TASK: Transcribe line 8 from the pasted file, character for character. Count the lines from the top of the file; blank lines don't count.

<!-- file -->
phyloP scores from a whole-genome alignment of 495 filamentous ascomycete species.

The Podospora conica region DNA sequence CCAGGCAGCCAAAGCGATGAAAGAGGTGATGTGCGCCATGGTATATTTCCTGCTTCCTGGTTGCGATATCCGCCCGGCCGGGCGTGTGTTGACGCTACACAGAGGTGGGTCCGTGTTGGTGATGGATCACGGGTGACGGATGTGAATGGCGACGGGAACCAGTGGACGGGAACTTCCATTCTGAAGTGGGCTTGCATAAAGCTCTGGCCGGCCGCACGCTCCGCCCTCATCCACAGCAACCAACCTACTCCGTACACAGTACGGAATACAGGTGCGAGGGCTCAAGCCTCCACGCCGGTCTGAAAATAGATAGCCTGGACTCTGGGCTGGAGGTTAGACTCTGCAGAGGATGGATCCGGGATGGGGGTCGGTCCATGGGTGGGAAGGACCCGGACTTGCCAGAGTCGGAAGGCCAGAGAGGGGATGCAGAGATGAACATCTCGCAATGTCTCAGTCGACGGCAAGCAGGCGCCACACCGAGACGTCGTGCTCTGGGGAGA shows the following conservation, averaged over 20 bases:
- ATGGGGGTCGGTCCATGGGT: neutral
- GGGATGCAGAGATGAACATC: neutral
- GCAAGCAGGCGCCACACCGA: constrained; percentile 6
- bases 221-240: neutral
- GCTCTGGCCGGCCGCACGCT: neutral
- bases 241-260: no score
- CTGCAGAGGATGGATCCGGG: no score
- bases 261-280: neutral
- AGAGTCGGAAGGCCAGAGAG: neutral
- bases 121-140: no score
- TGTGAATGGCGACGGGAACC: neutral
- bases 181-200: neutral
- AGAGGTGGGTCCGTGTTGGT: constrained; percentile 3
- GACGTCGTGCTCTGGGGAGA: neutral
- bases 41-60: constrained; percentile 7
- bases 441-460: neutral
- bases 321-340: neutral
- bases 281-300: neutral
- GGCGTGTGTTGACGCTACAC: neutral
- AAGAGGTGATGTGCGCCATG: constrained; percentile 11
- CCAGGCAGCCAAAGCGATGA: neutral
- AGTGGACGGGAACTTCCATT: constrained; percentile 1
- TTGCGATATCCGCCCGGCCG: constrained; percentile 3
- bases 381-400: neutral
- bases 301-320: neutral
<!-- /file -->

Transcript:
- bases 241-260: no score